After hibernating with systemctl hibernate, the system boots normally as if it had been shutdown. I have the resume parameter in the kernel line and the resume hook in mkinitcpio.conf

These are the relevant kernel messages:

$ dmesg | grep -i swap
[    0.000000] Command line: initrd=\initramfs-linux.img root=/dev/sda2 rw resume=/dev/sda4
[    0.000000] Kernel command line: initrd=\initramfs-linux.img root=/dev/sda2 rw resume=/dev/sda4
[    0.350295] PM: Checking hibernation image partition /dev/sda4
[    8.776686] Adding 8191996k swap on /dev/sda4.  Priority:-1 extents:1 across:8191996k FS
$ dmesg | grep -i hibern
[    0.350295] PM: Checking hibernation image partition /dev/sda4
[    0.350301] PM: Hibernation image not present or could not be loaded.

So the only remaining possibility is that systemctl didn't write to disk. In fact, when I run the command, the screen first goes blank for a couple of seconds, then I can see my terminal again, and finally it shutdowns itself.

I read that pm-utils do not work very well with systemd, so I wouldn't want to switch to those. Any suggestions?


  • 4
    I had a similar problem. I fixed it by tweaking the resume= kernel option. Find out the UUID of your swap partition and then try to resume=UUID=....... – Adrian Ratnapala Mar 17 '15 at 4:41
  • @AdrianRatnapala: Thanks for the help! I'll try your solution. – rubik Mar 18 '15 at 1:27
  • I have the same problem. Could you please share your solution here? – frogatto May 28 '15 at 16:01
  • @abforce Following Adrian's solution worked for me. Replace normal paths with UUIDs in the kernel options. – rubik May 28 '15 at 19:12

To elaborate @AdrianRatnapala's comment, you have to:

  1. Find uuid of your swap partition. Suppose the partition is sdb3, then

    $ ls -l /dev/disk/by-uuid/ | grep sdb3
    lrwxrwxrwx 1 root root 10 окт.   9 08:59 1dd7e123-1f82-45f0-a202-0ff3ea6f081a -> ../../sdb3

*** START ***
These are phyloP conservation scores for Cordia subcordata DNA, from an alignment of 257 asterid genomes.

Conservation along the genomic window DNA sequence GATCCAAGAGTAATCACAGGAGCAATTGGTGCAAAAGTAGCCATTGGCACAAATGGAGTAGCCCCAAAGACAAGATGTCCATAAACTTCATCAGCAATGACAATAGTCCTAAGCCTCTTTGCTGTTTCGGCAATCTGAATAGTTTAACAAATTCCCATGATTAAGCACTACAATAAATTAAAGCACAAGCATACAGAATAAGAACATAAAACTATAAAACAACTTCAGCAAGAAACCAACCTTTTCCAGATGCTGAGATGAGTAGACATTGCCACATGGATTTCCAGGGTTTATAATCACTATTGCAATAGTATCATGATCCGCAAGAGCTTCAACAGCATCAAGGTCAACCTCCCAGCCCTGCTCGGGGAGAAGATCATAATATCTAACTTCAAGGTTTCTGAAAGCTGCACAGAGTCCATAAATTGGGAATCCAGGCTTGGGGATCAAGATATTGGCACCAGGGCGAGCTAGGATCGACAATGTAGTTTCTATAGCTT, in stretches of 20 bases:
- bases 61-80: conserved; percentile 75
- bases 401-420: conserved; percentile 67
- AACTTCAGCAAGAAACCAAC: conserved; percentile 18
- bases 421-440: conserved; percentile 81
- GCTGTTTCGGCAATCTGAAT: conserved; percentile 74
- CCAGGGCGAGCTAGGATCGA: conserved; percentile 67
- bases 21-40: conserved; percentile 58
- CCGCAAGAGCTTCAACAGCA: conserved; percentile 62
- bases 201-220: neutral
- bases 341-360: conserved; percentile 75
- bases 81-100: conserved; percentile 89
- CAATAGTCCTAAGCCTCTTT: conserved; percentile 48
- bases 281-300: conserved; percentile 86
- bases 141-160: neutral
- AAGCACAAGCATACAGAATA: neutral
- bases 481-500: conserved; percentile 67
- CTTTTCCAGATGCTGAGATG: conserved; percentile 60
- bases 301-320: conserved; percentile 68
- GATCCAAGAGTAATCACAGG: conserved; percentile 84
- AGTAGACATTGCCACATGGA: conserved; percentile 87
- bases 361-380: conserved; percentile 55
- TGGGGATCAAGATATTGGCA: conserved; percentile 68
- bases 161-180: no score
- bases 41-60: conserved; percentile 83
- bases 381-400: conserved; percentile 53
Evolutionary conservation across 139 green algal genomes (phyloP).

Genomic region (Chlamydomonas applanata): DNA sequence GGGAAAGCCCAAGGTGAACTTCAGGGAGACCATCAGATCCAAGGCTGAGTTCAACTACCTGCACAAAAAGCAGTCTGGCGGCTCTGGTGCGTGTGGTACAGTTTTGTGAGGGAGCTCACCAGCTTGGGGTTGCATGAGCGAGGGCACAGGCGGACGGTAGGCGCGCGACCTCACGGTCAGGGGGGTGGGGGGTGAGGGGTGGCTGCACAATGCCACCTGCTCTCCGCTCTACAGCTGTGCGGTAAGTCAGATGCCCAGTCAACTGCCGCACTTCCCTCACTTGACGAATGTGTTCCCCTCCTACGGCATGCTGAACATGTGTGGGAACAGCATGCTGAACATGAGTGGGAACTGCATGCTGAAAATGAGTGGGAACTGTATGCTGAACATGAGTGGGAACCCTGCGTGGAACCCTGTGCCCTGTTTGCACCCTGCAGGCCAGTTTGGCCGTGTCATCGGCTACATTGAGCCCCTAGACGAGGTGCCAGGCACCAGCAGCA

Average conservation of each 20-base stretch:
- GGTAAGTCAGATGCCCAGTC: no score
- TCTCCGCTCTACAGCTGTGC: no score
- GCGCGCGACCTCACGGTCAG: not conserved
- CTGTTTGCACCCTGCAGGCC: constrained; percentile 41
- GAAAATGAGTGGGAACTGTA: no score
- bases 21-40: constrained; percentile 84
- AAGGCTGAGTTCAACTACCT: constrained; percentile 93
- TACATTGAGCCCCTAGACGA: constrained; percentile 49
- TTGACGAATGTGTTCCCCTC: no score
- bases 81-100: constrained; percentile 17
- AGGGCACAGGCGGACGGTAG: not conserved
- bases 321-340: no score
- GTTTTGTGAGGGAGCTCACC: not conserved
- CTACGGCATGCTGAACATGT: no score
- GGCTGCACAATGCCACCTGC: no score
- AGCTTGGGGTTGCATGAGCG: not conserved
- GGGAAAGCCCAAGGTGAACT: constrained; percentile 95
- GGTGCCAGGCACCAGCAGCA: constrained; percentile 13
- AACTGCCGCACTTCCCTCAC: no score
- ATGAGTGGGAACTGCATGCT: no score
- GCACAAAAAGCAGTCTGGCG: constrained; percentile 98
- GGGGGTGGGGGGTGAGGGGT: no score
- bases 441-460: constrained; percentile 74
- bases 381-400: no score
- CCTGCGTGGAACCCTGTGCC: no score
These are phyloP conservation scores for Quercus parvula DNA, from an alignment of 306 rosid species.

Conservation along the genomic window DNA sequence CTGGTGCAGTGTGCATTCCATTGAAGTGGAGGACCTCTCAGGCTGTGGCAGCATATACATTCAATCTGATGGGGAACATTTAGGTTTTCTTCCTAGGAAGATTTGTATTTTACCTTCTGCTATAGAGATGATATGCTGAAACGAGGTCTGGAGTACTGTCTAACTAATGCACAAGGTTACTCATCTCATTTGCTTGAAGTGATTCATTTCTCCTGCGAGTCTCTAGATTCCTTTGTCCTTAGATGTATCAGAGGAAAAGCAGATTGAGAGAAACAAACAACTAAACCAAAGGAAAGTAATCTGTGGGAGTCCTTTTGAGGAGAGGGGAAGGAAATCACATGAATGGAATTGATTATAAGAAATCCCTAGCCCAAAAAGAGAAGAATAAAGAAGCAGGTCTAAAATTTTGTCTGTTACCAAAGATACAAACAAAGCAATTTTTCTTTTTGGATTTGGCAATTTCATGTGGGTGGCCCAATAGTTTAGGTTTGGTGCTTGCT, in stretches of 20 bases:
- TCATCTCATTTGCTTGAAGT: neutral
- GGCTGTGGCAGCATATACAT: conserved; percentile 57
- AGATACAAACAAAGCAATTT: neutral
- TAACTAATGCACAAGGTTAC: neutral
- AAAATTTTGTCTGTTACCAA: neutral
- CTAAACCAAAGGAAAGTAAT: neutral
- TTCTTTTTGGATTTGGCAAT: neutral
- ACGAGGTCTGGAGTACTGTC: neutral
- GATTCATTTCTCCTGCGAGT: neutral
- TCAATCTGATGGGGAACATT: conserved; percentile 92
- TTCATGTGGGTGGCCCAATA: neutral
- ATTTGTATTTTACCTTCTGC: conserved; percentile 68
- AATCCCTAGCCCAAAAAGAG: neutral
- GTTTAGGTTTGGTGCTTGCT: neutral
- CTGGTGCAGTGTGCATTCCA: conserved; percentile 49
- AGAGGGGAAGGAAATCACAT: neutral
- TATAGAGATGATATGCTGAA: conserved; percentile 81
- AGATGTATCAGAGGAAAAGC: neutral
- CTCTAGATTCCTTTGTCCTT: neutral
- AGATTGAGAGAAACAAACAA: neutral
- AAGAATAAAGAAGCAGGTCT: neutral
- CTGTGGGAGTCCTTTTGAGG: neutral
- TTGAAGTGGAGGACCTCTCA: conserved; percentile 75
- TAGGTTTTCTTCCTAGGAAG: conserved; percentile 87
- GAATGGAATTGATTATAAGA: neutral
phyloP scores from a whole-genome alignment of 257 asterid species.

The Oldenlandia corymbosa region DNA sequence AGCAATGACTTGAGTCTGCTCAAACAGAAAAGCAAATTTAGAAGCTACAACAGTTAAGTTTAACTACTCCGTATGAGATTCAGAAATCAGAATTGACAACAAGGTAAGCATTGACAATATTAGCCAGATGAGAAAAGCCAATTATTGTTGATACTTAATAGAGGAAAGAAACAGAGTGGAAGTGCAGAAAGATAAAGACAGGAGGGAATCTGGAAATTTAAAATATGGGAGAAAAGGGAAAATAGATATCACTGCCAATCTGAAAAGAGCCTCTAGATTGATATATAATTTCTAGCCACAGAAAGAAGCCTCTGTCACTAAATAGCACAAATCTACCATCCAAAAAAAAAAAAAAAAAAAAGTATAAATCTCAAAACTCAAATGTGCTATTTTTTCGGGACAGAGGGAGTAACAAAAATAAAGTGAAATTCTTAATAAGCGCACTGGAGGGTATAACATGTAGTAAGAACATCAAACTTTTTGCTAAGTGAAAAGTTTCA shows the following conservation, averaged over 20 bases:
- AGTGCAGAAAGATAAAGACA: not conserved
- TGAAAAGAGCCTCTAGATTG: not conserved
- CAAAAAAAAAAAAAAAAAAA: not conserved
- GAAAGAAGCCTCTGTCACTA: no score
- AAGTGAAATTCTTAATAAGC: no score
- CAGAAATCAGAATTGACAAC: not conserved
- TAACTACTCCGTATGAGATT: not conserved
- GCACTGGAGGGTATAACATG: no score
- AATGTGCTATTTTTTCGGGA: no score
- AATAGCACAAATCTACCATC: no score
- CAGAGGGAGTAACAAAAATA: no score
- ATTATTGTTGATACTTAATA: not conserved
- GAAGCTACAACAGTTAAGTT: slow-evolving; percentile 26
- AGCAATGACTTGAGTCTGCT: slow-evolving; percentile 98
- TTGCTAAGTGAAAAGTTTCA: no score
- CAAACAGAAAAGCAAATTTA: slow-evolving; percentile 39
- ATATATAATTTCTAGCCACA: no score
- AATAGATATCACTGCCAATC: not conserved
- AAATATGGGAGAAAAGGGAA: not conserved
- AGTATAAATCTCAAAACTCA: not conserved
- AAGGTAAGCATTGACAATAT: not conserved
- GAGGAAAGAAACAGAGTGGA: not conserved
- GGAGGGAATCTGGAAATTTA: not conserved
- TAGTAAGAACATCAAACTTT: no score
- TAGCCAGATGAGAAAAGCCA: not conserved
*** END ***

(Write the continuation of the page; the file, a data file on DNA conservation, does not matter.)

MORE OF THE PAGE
2. Open /etc/default/grub, and find the line starting with GRUB_CMDLINE_LINUX_DEFAULT=". Add there between the quotes resume=/dev/disk/by-uuid/your-swap-uuid. As an example:

    GRUB_CMDLINE_LINUX_DEFAULT="quiet splash resume=/dev/disk/by-uuid/1dd7e123-1f82-45f0-a202-0ff3ea6f081a"
  3. Run as a root update-grub
  4. A reboot is needed to use the new kernel command-line.
  • I don't use Grub but the essence of the procedure is the same! – rubik Oct 9 '15 at 9:47
  • UUID of my swap changes every reboot so this doesn't work :( – Petr Jan 19 '16 at 16:30
  • @Petr this is weird… UUID should only change upon reformatting. I found alike bug-report though, but this is dated by 2008 year. Okay, just for the safe case try sudo mkswap </dev/partition-name>, then check its UUID with sudo blkid </dev/partition-name>. If it still would change upon reboot, I'd suggest you to ask a question at unix.stackexchange.com – Hi-Angel Jan 19 '16 at 17:55
  • @Petr ah, another thing to try before asking — you could manually set UUID of swap with sudo swaplabel -U <NEW-UUID> </dev/partition-name>. You could generate new UUID with uuidgen utility. – Hi-Angel Jan 19 '16 at 18:05
  • 3
    grub-mkconfig -o /boot/grub/grub.cfg in Arch Linux. :) – vmassuchetto Jun 23 '17 at 19:01

I want to share my success here because it might help others with this issue. Bottom line, for those who want to skip the details: After changing the GRUB_CMDLINE_LINUX_DEFAULT line in the /etc/default/grub file and doing update-grub, do a complete Shut Down and Restart of the machine before trying out the hibernation.

The details: I have just successfully implemented hibernation on the Linux installation of my Lenovo ThinkPad T480 (dual boot Debian 9 and Windows) following the above advice to add a resume=UUID= parameter to the GRUB_CMDLINE_LINUX_DEFAULT line in /etc/default/grub. But it did not work the first time. I added the parameter, ran update-grub, and tried to hibernate (systemctl-hibernate). The system seemed to hibernate, but when powered back on the previous screen image would appear and remain for several seconds before the machine went into the login screen that usually presents on initial startup; all work present before hibernation was gone. I finally noticed (grep 'command line' syslog) that the changed GRUB_CMDLINE_LINUX_DEFAULT line had NOT been passed to the kernel. After more effort, I found that a complete shutdown and restart WOULD result in the changed line being passed (grep 'command line' syslog again). After that, systemctl hibernate induced hibernation as before, but at power on the previous state of the machine was restored correctly.

  • This answer provides some additional useful information that could be appended to the accepted answer. In particular, the need to reboot in order to use the new kernel command-line is obvious to experienced Linux users, but might trip up new users. – Gregor Nov 6 '19 at 15:19

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